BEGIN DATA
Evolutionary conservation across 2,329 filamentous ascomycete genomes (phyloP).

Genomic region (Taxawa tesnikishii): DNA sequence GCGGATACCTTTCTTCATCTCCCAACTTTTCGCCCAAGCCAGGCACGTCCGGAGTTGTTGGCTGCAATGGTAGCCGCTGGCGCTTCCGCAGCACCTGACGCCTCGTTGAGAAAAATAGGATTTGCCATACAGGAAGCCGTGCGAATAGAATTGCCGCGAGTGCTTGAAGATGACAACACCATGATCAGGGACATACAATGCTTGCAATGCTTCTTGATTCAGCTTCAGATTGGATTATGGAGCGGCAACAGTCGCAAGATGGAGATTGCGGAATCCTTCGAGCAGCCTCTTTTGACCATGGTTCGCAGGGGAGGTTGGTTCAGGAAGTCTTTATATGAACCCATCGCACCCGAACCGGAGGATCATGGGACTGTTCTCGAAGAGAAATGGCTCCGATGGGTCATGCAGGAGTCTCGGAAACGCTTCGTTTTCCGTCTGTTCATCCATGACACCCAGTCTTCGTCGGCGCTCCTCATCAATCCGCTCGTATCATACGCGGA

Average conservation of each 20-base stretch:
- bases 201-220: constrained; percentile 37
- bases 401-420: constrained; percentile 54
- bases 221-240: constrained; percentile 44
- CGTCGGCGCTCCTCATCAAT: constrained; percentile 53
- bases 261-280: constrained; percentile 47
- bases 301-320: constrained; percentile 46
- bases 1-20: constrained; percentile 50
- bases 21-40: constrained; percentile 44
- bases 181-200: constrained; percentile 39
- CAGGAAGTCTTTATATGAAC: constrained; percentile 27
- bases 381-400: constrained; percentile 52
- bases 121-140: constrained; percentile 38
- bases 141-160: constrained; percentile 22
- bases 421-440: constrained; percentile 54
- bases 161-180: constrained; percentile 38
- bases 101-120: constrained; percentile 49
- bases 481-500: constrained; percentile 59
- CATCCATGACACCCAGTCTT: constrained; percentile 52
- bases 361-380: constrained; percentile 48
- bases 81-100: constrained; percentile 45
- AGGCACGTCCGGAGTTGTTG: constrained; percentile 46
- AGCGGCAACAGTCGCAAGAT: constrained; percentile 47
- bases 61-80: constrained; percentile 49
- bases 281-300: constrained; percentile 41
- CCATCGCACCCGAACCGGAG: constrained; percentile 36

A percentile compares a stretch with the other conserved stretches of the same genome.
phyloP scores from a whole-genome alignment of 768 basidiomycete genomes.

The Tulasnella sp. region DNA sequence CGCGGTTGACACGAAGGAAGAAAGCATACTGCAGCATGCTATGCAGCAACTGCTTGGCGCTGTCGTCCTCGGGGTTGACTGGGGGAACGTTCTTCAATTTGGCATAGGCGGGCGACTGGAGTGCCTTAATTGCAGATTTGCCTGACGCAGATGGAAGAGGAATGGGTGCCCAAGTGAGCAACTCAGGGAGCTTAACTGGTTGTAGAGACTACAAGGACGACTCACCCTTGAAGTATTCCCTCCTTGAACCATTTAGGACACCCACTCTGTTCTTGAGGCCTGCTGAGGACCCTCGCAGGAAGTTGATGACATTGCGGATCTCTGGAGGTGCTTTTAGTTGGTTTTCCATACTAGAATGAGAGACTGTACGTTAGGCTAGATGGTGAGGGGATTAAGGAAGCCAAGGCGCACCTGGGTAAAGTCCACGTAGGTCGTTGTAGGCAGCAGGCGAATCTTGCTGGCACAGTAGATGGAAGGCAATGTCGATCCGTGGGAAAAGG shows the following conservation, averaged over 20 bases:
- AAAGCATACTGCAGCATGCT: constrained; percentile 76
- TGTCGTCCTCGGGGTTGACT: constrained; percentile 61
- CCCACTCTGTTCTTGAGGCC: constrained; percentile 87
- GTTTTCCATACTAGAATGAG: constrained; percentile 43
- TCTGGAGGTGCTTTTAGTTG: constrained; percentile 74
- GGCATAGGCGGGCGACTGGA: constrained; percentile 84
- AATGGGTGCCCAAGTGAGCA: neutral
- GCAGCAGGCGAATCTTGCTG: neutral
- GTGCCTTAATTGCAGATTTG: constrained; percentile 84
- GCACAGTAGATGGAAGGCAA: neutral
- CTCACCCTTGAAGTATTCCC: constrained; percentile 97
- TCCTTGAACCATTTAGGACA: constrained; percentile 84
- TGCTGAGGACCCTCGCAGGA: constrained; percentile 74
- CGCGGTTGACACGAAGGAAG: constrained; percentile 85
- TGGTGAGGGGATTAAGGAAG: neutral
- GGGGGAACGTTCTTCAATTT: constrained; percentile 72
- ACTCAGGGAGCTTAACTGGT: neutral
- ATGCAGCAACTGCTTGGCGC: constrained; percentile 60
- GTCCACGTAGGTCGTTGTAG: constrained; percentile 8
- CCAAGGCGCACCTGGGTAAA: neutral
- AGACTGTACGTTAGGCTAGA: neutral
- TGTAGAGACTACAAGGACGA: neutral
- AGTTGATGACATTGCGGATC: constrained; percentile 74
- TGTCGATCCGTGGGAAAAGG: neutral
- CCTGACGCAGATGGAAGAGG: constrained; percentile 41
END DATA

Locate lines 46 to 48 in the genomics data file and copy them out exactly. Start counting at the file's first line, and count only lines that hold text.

- TGGTGAGGGGATTAAGGAAG: neutral
- GGGGGAACGTTCTTCAATTT: constrained; percentile 72
- ACTCAGGGAGCTTAACTGGT: neutral